“The big downside is that stocks have tumbled in recent months, so it’s arguably a less-than-ideal time to be pulling from long-term assets,” says Benz. “While you can pay the money back into the account, you may do so after stocks have already recovered.”
And as with 401(k) loans, money that you take out for hardship withdrawals is money that’s no longer working for you in the market.
I lost my job. What should I do with my 401(k)?
You typically have three choices for your 401(k) when you leave your current job: leave it with your former employer if allowable, roll it into an IRA, or eventually transfer it to your new employer’s retirement plan, if available.
“There are some good reasons to consider leaving your assets within the confines of a former employer’s plan,” notes Wallace. “Though you will not be able to make additional contributions to your balance if left in a former employer’s plan, your money will still enjoy tax-deferred compounding.”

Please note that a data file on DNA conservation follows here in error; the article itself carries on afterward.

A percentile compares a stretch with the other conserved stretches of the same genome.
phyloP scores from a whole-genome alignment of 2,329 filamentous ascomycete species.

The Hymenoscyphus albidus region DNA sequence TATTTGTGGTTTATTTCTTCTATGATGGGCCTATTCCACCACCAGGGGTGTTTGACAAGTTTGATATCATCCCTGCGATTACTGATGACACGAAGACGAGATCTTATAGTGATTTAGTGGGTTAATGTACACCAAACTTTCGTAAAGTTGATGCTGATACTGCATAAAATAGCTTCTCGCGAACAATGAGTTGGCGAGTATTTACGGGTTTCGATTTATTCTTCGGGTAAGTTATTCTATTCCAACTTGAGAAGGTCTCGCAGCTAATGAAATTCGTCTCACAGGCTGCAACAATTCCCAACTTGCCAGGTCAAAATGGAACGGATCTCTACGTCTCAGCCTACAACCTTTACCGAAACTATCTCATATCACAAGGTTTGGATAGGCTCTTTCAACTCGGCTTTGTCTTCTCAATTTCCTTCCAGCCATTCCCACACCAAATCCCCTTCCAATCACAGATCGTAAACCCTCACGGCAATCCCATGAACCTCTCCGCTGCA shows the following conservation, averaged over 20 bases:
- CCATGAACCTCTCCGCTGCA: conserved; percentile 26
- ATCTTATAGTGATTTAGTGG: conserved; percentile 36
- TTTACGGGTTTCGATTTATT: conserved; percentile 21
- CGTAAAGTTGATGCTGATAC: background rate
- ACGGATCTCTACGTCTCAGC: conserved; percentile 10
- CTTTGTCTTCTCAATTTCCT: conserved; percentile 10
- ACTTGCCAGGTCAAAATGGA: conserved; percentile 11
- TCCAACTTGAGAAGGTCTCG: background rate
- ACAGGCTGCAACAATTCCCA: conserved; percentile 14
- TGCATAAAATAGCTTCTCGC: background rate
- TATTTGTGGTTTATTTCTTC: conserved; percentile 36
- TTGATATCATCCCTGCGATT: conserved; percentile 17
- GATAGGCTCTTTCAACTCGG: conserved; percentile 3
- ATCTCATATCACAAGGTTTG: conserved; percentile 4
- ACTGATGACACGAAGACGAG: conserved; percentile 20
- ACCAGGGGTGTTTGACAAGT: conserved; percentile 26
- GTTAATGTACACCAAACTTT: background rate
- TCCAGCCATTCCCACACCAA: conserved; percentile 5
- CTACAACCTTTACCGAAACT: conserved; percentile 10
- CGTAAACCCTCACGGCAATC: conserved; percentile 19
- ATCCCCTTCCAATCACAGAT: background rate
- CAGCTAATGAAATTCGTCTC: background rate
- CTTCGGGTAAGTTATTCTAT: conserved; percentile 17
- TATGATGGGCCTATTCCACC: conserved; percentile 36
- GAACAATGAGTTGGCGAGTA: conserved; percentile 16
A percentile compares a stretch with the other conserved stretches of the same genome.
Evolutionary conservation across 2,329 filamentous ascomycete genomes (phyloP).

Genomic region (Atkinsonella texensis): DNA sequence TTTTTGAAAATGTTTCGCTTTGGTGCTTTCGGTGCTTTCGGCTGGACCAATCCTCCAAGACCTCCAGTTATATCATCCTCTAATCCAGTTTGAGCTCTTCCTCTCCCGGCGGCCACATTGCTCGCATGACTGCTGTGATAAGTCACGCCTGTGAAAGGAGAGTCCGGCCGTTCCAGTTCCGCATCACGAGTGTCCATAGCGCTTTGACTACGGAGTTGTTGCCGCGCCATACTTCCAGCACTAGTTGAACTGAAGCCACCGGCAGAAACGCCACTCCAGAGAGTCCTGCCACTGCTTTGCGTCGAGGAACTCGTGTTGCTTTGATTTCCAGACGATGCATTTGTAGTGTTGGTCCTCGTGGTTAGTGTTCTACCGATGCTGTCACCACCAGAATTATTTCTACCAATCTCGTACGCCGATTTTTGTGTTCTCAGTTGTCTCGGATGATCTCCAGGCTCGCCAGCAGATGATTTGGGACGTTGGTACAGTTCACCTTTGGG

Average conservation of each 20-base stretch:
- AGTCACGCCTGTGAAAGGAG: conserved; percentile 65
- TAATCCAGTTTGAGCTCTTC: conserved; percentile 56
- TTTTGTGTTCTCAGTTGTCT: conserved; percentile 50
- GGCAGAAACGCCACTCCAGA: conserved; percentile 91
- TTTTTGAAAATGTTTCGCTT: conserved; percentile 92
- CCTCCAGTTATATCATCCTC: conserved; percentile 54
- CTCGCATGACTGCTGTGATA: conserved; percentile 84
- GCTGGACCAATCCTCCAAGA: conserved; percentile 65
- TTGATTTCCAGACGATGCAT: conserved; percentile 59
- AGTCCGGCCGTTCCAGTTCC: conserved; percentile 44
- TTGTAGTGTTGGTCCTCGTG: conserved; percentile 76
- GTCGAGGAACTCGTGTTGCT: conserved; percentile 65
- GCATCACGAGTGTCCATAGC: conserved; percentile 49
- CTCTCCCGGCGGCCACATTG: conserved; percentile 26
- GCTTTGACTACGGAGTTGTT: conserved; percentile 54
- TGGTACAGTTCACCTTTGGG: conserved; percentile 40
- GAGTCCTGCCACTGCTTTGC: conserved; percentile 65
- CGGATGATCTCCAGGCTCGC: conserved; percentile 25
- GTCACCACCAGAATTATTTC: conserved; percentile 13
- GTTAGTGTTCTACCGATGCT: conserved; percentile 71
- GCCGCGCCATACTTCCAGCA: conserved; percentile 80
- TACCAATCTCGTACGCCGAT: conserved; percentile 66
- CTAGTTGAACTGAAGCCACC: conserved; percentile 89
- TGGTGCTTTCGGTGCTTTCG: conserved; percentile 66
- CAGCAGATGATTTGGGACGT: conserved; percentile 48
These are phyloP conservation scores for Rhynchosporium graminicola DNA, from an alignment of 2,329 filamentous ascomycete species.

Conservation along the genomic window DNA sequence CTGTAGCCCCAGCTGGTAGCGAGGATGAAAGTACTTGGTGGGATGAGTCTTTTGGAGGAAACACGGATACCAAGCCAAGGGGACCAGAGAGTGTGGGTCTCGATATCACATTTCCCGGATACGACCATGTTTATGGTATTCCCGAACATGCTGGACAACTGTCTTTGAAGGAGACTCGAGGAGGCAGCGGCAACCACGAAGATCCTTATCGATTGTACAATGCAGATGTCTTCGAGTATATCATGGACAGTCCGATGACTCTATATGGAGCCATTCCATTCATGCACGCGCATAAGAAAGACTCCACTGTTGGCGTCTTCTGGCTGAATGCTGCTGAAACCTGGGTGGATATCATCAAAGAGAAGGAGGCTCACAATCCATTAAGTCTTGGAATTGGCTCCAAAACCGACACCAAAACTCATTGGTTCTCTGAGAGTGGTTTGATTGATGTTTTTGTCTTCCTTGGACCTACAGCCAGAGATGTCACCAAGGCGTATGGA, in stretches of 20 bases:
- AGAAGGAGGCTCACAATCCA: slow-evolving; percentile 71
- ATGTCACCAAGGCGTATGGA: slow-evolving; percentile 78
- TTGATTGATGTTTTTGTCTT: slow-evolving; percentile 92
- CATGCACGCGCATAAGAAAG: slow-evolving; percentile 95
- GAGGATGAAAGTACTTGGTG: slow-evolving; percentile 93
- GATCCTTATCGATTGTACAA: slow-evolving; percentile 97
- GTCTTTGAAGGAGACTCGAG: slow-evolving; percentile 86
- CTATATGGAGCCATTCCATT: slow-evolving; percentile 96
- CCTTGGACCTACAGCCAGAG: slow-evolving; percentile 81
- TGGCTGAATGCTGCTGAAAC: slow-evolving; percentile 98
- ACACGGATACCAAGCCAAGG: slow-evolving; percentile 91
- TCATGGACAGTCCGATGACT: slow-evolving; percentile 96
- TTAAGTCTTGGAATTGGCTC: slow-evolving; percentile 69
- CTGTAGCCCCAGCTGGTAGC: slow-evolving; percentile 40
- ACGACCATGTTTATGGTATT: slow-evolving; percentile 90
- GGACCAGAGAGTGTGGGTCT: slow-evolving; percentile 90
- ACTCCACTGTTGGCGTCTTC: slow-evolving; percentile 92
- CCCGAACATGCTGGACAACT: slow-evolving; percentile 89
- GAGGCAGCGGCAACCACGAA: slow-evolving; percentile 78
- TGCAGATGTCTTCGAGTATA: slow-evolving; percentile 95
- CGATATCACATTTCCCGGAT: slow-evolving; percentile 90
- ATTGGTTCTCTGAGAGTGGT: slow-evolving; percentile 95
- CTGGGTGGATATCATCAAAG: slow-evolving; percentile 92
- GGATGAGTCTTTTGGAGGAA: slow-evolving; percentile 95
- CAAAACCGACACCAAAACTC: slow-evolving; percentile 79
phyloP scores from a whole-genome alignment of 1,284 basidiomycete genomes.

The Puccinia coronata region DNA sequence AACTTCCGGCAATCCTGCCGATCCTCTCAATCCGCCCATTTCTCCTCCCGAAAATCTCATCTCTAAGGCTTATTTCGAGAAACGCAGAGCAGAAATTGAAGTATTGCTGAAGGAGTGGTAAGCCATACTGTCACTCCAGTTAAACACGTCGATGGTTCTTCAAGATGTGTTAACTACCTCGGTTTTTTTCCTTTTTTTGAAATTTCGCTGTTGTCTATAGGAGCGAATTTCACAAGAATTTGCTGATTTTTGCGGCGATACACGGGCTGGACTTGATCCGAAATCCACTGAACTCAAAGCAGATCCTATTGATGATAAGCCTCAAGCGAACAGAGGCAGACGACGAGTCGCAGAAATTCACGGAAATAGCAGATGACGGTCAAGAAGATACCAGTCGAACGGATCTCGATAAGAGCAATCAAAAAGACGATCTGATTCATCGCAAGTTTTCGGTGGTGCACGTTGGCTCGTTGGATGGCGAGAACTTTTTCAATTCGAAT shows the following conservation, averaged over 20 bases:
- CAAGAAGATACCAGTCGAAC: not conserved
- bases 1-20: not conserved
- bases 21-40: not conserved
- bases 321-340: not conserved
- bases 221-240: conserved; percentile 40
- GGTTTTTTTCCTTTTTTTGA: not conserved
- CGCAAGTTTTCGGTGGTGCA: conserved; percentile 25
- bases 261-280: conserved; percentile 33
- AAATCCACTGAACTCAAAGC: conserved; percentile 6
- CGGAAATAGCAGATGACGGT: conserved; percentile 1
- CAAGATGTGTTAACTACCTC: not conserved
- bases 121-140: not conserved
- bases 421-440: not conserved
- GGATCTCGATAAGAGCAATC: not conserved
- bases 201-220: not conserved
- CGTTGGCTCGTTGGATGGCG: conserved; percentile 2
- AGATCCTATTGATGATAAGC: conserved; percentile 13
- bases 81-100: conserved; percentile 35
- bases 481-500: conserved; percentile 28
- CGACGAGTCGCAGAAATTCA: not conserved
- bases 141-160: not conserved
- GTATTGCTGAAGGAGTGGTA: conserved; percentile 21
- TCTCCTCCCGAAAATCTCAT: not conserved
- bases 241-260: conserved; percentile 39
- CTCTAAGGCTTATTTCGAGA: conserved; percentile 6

A rollover IRA may be a good choice for those whose former employers don’t allow them to leave behind their old 401(k)s. On the plus side, says Wallace, you have the freedom to invest the assets in anything you’d like–low-cost index funds, target-date funds, and so on. If you’re rolling over the balance, she advises to have your former 401(k) provider make the check payable to the new IRA (or 401(k) provider) and send it directly to them, to avoid taxes and penalties.
“Whatever you do, don’t succumb to the temptation to take the lump sum in cash,” concludes Wallace, especially if you’re young. “You’ll miss out on decades of compounded growth.”
Dig deeper: What Should I Do with a 401(k) from My Old Job?